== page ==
Grover, the furry blue Muppet from “Sesame Street,” is known for working lots of jobs over the years, including astronaut and dentist. Now he is apparently a journalist.

“As a news reporter, I always do my research before I break a story,” he wrote Monday on X. “I am confident to report that you are so special and amazing!”

Some fellow journalists welcomed him into the profession, albeit with some ribbing about the reliability of his reporting and his professionalism. “Who are your sources,” wrote Danielle Kurtzleben, a reporter with National Public Radio, which published a separate news story about Grover’s foray into journalism.

Others predicted that his career would be short given the dire state of the news industry, which has been hit with unrelenting rounds of layoffs and closures in recent months while also struggling with reader fatigue.

“I regret to report a hedge fund has since purchased Grover’s paper and laid him off,” wrote S.P. Sullivan, a reporter with

“Unfortunately, Grover was fired for not hitting his three story a day quota,” said Scott Nover, a contributing writer for Slate.

Grover’s handlers at Sesame Workshop, the nonprofit behind “Sesame Street,” did not immediately respond to queries about the status of his employment. But with his experience and his hustle (he has offered his services as a “professionally trained referee” to ESPN host Stephen A. Smith and his self portrait to the Metropolitan Museum of Art), he may find it easier than most to transition to a different industry should he need to.

Grover, who is eager to help albeit sometimes inept, may have only wanted to cheer people up with his post. But it unintentionally shone a spotlight on the heightened precarity that journalists have felt in recent months, even in an industry that has struggled to stay afloat in the digital age.

Since October, Bloomberg, The Washington Post, The Los Angeles Times and The Wall Street Journal have all shed jobs — sometimes in the hundreds. The Messenger, a lavishly-funded online news outlet with offices in Washington, announced last month that it was shutting down after less than a year of operation.

The dark humor journalists directed at Grover reflected their own feelings about their “doomed industry,” said Cam Wilson, a reporter for the Australian news outlet Crikey who commented on X about the Muppet’s new job.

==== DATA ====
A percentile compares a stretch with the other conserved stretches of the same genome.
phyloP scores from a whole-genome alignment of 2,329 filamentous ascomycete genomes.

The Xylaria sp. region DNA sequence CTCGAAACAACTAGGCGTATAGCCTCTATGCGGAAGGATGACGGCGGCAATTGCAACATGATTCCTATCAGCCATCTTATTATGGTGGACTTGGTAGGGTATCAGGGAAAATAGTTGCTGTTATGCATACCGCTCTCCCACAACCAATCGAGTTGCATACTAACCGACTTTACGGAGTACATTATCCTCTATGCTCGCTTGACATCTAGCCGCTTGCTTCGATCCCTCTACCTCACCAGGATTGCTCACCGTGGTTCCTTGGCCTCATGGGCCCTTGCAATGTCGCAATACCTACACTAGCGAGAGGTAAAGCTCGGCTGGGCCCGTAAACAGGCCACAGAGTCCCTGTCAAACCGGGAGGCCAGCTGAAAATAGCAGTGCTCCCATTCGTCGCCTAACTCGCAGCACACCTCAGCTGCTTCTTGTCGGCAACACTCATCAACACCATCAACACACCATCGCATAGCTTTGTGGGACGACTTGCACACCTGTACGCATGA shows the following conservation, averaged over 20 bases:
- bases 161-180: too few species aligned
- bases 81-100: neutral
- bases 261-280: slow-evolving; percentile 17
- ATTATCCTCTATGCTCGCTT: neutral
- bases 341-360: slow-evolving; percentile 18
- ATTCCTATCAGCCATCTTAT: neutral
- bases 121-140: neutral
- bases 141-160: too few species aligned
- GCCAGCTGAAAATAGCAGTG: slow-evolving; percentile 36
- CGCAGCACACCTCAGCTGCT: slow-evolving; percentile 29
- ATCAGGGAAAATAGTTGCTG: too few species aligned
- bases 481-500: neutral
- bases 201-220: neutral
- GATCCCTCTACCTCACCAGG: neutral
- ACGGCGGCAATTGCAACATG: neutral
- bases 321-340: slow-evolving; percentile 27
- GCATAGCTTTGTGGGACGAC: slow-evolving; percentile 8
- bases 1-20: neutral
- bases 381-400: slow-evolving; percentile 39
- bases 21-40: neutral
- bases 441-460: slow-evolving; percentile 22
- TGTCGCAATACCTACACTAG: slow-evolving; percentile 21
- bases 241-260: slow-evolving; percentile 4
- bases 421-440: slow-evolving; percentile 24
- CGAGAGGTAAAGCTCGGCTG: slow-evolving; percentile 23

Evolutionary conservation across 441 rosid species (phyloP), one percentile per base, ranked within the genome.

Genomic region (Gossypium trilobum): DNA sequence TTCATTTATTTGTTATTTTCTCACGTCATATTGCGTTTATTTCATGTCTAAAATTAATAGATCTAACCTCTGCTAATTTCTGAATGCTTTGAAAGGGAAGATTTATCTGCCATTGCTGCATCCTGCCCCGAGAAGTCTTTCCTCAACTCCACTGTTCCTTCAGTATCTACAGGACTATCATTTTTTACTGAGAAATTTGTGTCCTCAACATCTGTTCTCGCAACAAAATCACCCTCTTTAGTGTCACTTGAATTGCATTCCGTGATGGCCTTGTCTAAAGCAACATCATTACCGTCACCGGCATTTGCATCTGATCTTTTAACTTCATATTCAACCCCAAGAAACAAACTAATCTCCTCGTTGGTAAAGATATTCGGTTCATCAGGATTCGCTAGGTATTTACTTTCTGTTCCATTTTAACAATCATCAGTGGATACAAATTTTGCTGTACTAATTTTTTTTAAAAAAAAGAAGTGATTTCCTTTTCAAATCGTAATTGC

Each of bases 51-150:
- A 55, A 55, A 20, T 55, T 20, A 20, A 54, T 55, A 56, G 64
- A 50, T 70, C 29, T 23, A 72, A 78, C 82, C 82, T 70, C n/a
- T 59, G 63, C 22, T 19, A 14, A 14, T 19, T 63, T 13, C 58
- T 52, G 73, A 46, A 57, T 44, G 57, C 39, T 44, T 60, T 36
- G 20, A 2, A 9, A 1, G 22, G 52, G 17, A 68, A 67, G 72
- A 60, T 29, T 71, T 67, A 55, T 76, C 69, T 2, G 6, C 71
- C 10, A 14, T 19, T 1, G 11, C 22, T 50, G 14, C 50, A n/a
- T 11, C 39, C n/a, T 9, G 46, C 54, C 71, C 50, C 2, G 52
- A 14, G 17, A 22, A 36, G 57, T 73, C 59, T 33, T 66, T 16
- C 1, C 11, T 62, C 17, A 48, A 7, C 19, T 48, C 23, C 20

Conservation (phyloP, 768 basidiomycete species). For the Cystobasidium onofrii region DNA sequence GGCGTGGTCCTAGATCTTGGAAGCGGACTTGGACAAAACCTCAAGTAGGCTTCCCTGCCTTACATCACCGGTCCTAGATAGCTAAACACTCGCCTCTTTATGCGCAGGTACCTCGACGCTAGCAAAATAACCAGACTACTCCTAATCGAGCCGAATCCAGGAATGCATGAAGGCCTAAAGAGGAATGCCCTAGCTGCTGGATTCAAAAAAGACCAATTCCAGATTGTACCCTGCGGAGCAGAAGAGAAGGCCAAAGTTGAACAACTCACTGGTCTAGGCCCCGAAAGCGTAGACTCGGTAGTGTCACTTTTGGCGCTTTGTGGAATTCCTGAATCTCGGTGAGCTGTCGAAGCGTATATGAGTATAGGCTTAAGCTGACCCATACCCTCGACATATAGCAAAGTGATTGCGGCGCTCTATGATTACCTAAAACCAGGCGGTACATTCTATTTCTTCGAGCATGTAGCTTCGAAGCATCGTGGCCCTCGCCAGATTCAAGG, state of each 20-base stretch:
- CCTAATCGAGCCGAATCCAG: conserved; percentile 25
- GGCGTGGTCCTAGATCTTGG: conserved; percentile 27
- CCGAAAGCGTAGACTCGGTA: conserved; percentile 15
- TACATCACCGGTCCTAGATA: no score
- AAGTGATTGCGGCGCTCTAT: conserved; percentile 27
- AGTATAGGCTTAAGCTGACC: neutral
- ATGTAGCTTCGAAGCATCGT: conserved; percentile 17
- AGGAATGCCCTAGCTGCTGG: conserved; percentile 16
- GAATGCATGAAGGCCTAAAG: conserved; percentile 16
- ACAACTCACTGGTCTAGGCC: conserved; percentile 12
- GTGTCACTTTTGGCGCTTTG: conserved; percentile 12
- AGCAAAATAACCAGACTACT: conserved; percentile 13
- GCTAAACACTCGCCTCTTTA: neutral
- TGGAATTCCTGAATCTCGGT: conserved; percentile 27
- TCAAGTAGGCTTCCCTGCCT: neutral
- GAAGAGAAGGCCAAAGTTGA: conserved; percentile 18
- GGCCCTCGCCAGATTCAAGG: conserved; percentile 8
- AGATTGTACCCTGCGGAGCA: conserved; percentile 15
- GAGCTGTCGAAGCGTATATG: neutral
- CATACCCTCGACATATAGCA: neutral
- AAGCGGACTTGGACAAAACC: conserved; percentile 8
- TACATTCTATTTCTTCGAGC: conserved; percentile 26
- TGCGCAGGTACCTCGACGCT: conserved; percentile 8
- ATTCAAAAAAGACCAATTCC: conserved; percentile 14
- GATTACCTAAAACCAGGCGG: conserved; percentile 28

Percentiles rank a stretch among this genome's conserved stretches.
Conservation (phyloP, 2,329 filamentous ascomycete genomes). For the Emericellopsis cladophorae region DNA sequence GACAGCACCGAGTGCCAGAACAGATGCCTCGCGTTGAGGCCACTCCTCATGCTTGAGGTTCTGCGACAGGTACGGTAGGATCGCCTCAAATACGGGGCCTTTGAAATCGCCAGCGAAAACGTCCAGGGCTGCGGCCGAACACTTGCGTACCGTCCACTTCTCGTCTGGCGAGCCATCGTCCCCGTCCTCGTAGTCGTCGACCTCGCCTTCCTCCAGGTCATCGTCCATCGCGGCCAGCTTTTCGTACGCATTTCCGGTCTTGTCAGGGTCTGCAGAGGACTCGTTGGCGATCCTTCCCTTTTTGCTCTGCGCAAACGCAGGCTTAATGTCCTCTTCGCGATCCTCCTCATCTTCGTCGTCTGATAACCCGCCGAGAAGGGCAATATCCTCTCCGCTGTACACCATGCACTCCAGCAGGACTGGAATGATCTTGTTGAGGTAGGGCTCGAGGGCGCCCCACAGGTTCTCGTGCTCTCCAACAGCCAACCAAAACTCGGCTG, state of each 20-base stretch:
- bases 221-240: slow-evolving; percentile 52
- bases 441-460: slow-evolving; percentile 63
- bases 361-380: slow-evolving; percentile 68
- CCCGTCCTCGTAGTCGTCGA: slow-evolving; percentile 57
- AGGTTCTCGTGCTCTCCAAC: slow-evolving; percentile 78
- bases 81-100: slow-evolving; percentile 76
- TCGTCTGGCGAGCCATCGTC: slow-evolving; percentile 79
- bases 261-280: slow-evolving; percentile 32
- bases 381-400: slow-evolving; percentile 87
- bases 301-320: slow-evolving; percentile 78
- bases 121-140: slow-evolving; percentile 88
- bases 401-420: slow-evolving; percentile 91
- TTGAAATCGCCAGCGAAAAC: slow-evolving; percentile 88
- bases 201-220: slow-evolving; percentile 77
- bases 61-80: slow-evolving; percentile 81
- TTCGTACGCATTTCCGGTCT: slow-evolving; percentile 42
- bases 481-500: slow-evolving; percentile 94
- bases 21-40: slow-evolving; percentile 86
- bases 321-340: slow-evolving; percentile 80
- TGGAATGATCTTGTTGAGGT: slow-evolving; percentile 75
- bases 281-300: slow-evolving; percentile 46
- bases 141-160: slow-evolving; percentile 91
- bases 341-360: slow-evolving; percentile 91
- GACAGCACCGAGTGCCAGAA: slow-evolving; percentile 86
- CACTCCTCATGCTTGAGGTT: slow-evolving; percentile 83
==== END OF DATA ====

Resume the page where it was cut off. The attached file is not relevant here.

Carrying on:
“I feel so grim about the state of journalism that it drives me to crush the dreams of a Muppet character (and the poor social media staffer who runs it),” he said in an interview conducted over direct messages on the platform.

It’s also unclear whether Kermit the Frog, a friend of Grover’s who has worked as a reporter on “Sesame Street,” has been able to weather the ups and downs of the changing industry.

From the 1970s through 1990s, Kermit conducted live interviews and filed Sesame Street News Flash reports on breaking events like the fall of Humpty Dumpty. He hasn’t filed a story for years, although he was still calling himself a “part-time reporter” on X as recently as 2016.

Two weeks ago, when Grover’s pal Elmo also received a barrage of grimly humorous — and just plain grim — responses when he asked the innocuous question “How’s everyone doing today?” Commenters told the furry monster that they’d been laid off, that they were anxious about the 2024 election, or that their dog had rolled around in goose feces.

Why were people so inclined to involve these characters in their own worries and misfortunes? Mr. Wilson, the journalist, has a theory.

“I think people who are jumping on tweets by children’s show characters are seeing a bit of their own naiveté about the world from when they were younger being reflected back at themselves and they don’t like it,” he said. “I include myself in this category.”